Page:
By Amy Vickrey, MSE
There are days my son just needs time to play. As a homeschool mom, I feel accountable for his time during the day and ensuring that he is spending the time he should on “school.” So on the days when my son expresses a deep need to spend time engaged in play, I have to remind myself that play is learning too. Whether by himself or engaged with other children, my son is learning from his interaction with toys, his brother, cousins and friends.
Specific Skills Learned Through Play
There are many skills that are learned through play. From playing with blocks to pretending and playing with friends, the skills learned while engaged in play are beneficial to any child. Our special children need to be engaged in play even more! For a child like mine, who develops social and other skills at a slower rate, play is so important to reinforce his skills and teach him new ones as he is ready to learn them. Take a look at the kinds of things our kids are learning through play.
Social Skills: Sharing, turn taking, negotiating, compromising, and leading or following
Physical Skills: Fine motor (in preparation for or to reinforce writing skills), large muscle, spatial awareness
Language and Literacy Skills: Phonological awareness (how sounds make up words and are used in words), conversation skills (taking turns, responding appropriately, discussion between character toys), communication skills (expressing desires and needs), new vocabulary they need for play with a certain toy
Cognitive Skills: Math, problem solving skills, science skills (physics), trial and error, learning how to make it better the next time
Self-Esteem: Show accomplishments and abilities, trying out new things without feeling pressured, relating accomplishments to peers or adults nearby (“See,” or “Look at me”)
Preparing for Life Ahead: Learning independence, thinking, making decisions, cooperating/collaborating with others, problem solving, goal setting and accomplishment
Social Developmental Stages of Play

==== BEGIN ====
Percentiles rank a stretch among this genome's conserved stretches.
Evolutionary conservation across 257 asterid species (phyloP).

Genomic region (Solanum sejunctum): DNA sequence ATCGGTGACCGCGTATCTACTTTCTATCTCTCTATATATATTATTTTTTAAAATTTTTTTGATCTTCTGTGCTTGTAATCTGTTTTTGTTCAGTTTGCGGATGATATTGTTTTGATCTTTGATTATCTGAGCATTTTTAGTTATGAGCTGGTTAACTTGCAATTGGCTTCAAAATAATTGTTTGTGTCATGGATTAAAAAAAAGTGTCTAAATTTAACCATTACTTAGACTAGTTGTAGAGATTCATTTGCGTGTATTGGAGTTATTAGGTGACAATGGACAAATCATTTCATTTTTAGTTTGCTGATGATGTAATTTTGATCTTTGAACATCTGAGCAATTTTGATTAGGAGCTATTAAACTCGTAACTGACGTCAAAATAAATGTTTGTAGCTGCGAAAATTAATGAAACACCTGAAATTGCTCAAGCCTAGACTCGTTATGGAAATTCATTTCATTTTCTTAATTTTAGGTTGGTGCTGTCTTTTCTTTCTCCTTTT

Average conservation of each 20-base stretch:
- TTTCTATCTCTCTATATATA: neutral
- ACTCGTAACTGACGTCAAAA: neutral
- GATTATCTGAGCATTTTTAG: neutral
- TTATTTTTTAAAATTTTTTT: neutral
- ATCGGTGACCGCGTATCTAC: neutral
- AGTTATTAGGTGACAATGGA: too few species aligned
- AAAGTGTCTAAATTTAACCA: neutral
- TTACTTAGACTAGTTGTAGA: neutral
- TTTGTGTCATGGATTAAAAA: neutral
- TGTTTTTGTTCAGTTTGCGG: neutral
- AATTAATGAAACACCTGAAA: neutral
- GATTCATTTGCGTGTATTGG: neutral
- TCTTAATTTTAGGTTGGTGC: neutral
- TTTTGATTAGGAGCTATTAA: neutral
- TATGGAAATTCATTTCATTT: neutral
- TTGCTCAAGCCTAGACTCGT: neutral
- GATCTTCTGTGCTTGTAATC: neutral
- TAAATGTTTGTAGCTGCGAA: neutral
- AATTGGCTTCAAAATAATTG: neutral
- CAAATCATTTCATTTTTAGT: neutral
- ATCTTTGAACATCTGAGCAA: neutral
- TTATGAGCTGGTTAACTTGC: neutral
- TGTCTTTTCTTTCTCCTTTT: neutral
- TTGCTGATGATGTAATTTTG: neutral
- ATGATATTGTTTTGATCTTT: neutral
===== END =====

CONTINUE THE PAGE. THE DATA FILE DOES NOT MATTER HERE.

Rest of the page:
As children grow and develop, the way they play changes. Each of these stages are important and children must grow through these stages at their own pace. There are ways to help them grow into the next stage if a child has difficulties.
Unoccupied Play: When a child is busy playing but they are not engaged with any people or toys, and the play appears random.
Solitary Play: Playing with a toy by themselves and not being interested in the toys or activities of others.
Onlooker Play: The child watches others play but does not join in the play.
Parallel Play: The child plays side-by-side with other children, with the same toys, but does not interact with the other children.
Associative Play: The child plays with other children, but they do not share a common goal.
Cooperative Play: Play becomes organized into groups and teamwork, children learn to share the goal of the group and play by the group “rules,” willing to both contribute and accept others’ opinions.
It is fascinating to watch children grow and learn through these different stages, and the stages are important to learning how to work with others later in life. Even time spent in solitary play can help a child gain skills as they have their toys interact with one another, and they interact with their toys.
Supporting Your Child in Play
Learning how to play with your child takes time and practice, but it is fun and worth your while! Here are some suggestions for playing with your child:
Observe: Watch what your child is doing. What he doing well? What might he need help with? What are his favorite activities?
Follow: When you join in, follow along with what your child is doing, try not to “take over,” but to follow the rules and guidelines they set up
Be Creative: Don’t worry about looking “silly,” enjoy playing with your child! I have worn many things on my head or “drank and ate” many made up meals. Also, use toys in different ways to show new and unique ways to do something your child might not have thought of yet.
Ask Questions: Talk with your child about their play and make conversation. Just enjoy being in the world of your child for however long you have, even if it is just 5 minutes! A little time can make a big difference!
Make a Plan: When you transition to or play, have your child make a plan of what they are going to go play and how they are going to do it (“I’m going to build a house with blocks”), then help them get started on their plan. This teaches how to set a goal and accomplish it! Then, they can go on and play other things.
If your life is like mine, the time my children are engaged in play is about the only time I have for myself to catch my breath, wash dishes or prepare for the next subject in school. That time is important, but I also try to make time everyday to play! Have Fun!
Learn More About Play
Information from some of these sites were used in writing this article. If you would like to learn more about learning through play, we encourage you to check them out.
10 Things Every Parent Should Know About Play
3 Benefits of Learning Through Play
What Children Learn Through Play
Children Learn Through Play
Supporting Play Activities
Six Stages of Play: How Children Develop Social Skills
How Kids Learn to Play: 6 Stages of Development
Tools of the Mind
Also, make sure to check out all the great resources from SPED Homeschool on our YouTube Channel, Facebook, Instagram, Pinterest, Podcasts (on Podomatic/iTunes/GooglePlay), and Twitter.